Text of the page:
Sienna Miller joins Jon Foster, Peter Sarsgaard, Nick Nolte and Mena Suvari in this dramedy based on the acclaimed novel by Pulitzer Prize winner Michael Chabon, "The Amazing Adventures of Kavalier & Clay." Set in the early 1980s, the film -- currently in postproduction -- centers on the final summer in the youth of a man (Foster) who gets involved with a beautiful debutante (Miller) and her hoodlum boyfriend (Sarsgaard), who show him a side of Pittsburgh he never knew existed. Rawson Marshall Thurber (2004's "Dodgeball: A True Underdog Story") writes and directs the film, produced by Michael London and Jason Ajax Mercer and executive produced by Pete Chiarelli.

(Greenestreet Films International)
A-list writer John August (2005's "Charlie and the Chocolate Factory") makes his directing debut with this series of three interlinked short films starring Ryan Reynolds, Hope Davis, Melissa McCarthy and Elle Fanning that debuted at the Sundance Film Festival earlier this year. "Nines" features the same performers in three different and overlapping roles -- as a troubled actor, a TV showrunner and an acclaimed video game designer who find their lives intertwining in mysterious ways. Oscar winners Dan Jinks and Bruce Cohen (1999's "American Beauty") produce with Dan Etheridge.

(Summit Entertainment)
Action helmer John Woo returns to Asia for his first film there since 1993's "Hard-Boiled" with the $70 million "Red Cliff," the most expensive movie shot in China to date. The Chinese-language film follows the events leading to an epic battle in that country in 208 A.D., which culminated with the burning of 2,000 ships. Tony Leung plays a general in one of several warring kingdoms -- a role that originally had gone to Chow Yun-Fat but was recast after the actor pulled out on the first day of shooting last month. The movie, currently filming just outside Beijing, also stars Chang Che and Takeshi Kaneshiro and is produced by Woo and his longtime producer Terence Chang. It will be released in Asia as a two-parter but as one feature film in the rest of the world.

(QED International)
Rachel McAdams and Tim Robbins team up for this new film from the director of 2006's "The Illusionist," Neil Burger. A contemporary drama, it follows three very different soldiers returning from Iraq -- a middle-aged man, a younger man and a young woman -- who meet in a hospital while recuperating from their wounds and set out together on an unexpected road trip to Las Vegas. Michael Pena also stars in the movie, which Burger co-wrote with Dirk Wittenborn. The project starts shooting this month in Illinois, with Lionsgate set to handle the U.S. release.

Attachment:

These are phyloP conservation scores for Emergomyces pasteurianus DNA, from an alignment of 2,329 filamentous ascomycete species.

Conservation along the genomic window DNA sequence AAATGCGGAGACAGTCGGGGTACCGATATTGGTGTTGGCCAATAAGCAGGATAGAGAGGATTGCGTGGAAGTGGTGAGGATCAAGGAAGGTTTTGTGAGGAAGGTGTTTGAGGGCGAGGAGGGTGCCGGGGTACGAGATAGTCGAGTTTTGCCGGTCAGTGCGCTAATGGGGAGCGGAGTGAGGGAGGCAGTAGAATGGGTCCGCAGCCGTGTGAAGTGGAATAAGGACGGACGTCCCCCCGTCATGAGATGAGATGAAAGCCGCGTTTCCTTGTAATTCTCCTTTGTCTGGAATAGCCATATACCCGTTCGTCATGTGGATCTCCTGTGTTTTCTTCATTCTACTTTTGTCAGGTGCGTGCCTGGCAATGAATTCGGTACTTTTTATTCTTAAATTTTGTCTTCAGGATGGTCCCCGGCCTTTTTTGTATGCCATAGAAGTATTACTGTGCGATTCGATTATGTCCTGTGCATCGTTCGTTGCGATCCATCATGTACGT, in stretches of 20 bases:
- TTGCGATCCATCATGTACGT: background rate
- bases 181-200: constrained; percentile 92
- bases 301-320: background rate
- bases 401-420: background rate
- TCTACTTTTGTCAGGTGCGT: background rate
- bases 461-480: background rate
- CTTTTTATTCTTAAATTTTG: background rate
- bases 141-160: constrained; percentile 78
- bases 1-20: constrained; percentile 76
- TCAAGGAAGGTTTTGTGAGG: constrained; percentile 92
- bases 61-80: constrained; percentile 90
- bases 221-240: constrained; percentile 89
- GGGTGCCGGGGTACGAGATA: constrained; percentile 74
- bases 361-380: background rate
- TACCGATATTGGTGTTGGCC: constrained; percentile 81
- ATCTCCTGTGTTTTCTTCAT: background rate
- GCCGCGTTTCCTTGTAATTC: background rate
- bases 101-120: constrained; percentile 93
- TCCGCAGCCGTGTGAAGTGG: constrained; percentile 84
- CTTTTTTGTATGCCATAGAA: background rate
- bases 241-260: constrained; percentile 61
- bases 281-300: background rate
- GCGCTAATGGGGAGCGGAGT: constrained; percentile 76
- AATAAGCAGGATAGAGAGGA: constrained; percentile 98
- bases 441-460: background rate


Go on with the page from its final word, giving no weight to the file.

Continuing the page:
(Myriad Pictures)
Josh Lucas and Lena Headey co-star in this heist movie based on a real-life incident that took place in 1972 in New York, where a group of robbers walked into the Pierre Hotel on New Year's Eve, tied up the employees, put on their uniforms and proceeded to fleece the unwitting customers -- reportedly netting more than $10 million. Lucas plays the criminal mastermind in this latest film from director Stephen T. Kay (2000's "Get Carter"). At press time, the movie was expected to begin shooting just before the Festival de Cannes got underway.

(Lakeshore International)
A year after being named best actress at Cannes (along with her female co-stars in 2006's "Volver"), Penelope Cruz returns to the Croisette, in the spirit if not the flesh, as the star of this adaptation of Philip Roth's celebrated novel "The Dying Animal." Cruz plays a sophisticated student who becomes involved with her hedonistic professor (Ben Kingsley) then returns to see him years later with some devastating news. The movie, which, at press time, was expected to start shooting in Vancouver at the end of April, also stars Dennis Hopper, Patricia Clarkson and Peter Sarsgaard and will be directed by Isabel Coixet (2003's "My Life Without Me"), a protegee of Cruz's longtime mentor Pedro Almodovar.